Lehrer Architects Designs New Tiny Home Villages for Homeless Residents in Los Angeles

Lehrer Architects designed a small home for the homeless in Los Angeles. Whitsett West was the name of the project. It was completed in collaboration with engineers from the Bureau of Engineering and architects of the City of Los Angeles. The project, which is located in North Hollywood and was the fourth in a series of seven collaborations to create a prototype for transitional housing forms.

Courtesy of Lehrer Architects

Whitsett West was created to be a vital urban and social asset. The urban site was designed by Lehrer Architects LA in collaboration with several city agencies, including the Bureau of Engineering (Ford Construction) and the Bureau of Engineering. This was done to make the homeless’s homes more distinctive and less stigmatizing by giving them their own unique places in the city.

Courtesy of Lehrer Architects

Saticoy is situated on a very narrow sliver, almost a quarter mile long, and sometimes only 20 feet wide. However, it needed to accommodate 150 beds in 77 units plus hygiene trailers and offices, as well as all the infrastructure required: electricity, storm drains and sewers, water and drainage. Due to the fast design and construction timeline, Saticoy’s immediate challenge was simply to fit all the units on such a narrow, difficult, and unusually-shaped site. To create an urban space, the architects used long, narrow viewsheds to achieve this goal. They also employed color as a visual language to reinforce the feeling of a village.

Courtesy of Lehrer Architects

Pallet Shelter designed the white units and delivered them flat to the site. These bright objects were used to create small villages along the long site. Tiny Homes 8×8 feet are quick to assemble. They provide a self-contained, conditioned space that each resident can lock to give them greater security, autonomy, and privacy while they work towards permanent housing. Each project has been a collaboration with the community. As a result, the importance shared spaces became a key consideration in the design of each project. These two communal spaces, which are centrally located, provide primary gathering and eating spaces for the entire community. To protect residents from noise and privacy, a 8-foot tall sound barrier was constructed along the freeway. It also incorporated existing trees to create a shaded, isolated refuge from the street.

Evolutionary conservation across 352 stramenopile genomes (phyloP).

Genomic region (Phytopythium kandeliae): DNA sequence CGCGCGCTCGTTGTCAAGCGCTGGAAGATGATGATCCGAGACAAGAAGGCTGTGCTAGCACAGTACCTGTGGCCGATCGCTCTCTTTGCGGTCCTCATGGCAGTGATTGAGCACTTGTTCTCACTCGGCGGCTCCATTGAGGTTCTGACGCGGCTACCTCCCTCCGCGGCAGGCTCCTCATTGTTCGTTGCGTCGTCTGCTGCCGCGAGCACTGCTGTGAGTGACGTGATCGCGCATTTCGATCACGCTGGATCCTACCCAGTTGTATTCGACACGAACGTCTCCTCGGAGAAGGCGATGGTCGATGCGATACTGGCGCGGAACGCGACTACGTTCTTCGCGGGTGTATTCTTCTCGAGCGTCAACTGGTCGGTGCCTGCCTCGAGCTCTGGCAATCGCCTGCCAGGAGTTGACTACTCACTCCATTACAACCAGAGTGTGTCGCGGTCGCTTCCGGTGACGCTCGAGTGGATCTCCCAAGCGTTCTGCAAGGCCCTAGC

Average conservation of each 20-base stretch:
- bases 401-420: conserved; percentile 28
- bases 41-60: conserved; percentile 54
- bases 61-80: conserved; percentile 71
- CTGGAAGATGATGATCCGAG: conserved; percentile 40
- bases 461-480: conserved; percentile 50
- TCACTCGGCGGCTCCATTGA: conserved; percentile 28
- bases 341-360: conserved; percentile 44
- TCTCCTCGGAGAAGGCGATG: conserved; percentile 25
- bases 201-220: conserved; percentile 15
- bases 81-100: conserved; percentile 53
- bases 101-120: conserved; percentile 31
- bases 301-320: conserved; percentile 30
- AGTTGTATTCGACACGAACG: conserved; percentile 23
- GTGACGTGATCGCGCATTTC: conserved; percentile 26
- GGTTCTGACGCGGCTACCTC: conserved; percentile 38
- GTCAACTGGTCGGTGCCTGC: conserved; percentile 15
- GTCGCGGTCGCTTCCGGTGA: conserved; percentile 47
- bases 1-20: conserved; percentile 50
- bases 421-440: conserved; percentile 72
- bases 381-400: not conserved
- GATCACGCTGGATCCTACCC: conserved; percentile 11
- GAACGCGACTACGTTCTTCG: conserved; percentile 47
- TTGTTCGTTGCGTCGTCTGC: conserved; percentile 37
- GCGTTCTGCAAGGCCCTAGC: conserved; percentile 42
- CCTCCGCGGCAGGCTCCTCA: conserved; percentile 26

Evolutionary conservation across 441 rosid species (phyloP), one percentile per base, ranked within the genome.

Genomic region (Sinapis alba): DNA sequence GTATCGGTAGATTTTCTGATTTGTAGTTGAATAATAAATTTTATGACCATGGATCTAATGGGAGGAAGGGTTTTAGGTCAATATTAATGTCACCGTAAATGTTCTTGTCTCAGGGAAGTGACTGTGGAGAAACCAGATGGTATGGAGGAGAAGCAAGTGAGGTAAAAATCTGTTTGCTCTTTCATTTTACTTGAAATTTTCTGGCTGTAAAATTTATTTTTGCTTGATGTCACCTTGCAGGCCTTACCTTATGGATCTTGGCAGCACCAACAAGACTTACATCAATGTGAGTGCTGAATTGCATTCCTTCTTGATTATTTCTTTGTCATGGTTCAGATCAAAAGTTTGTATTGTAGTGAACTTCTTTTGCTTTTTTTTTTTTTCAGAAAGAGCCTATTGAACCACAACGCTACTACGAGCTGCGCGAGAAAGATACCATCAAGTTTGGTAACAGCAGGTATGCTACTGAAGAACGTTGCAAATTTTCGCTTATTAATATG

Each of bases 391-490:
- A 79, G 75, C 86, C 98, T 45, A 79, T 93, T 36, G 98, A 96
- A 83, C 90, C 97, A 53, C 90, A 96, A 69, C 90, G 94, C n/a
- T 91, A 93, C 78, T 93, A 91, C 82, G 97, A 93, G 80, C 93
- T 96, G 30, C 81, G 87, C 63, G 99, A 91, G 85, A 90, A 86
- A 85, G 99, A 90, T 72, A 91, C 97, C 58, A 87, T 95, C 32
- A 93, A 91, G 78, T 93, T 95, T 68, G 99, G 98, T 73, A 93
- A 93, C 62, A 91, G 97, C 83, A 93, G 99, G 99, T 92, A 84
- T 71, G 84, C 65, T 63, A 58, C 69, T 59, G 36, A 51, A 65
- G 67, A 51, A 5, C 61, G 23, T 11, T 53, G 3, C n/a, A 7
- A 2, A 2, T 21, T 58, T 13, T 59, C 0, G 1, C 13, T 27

Courtesy of Lehrer Architects

Lehrer Architects believes that there should be no throwaway spaces. The design uses colorful patterns of yellow, green, and blue to reclaim land previously abandoned and disused. The Whitsett West Tiny Homes Village is the latest in a City program to provide more housing for its residents. It is situated at the location of an existing homeless camp, between the 170 Freeway, some industrial shipping facilities, and parking lots. To serve the existing homeless community and limit its displacement, the City invested in new infrastructure. This included shelter, utilities, and services. It was a challenging task to bring infrastructure onto a 1000-foot site. This included making it ADA-accessible and making sure water is properly captured and drained. All this happened in a lightning fast time frame.

Courtesy of Lehrer Architects

“The City swiftly transitioned to tiny houses for the unhoused after the pandemic. This format has allowed us eight tiny home villages to be built over the past year, half of which can accommodate 1,047 people. Marina Quinonez (the Bureau of Engineering’s homeless facilities program manager, architect, and coordinator) stated that eight more of these tiny homes are in planning and construction and will accommodate 1,061 more people.

Courtesy of Lehrer Architects

This project is an experimental approach to LA’s homeless crisis. It uses the lessons from past projects to improve on them. Lehrer Architects opened Whitsett West this year and has since built 500 beds using this prototype. This project is part of a series of projects that can be used as a guideline for other densely populated areas to transform land into housing. This is a new way to think about how to improve community and provide housing to vulnerable residents.

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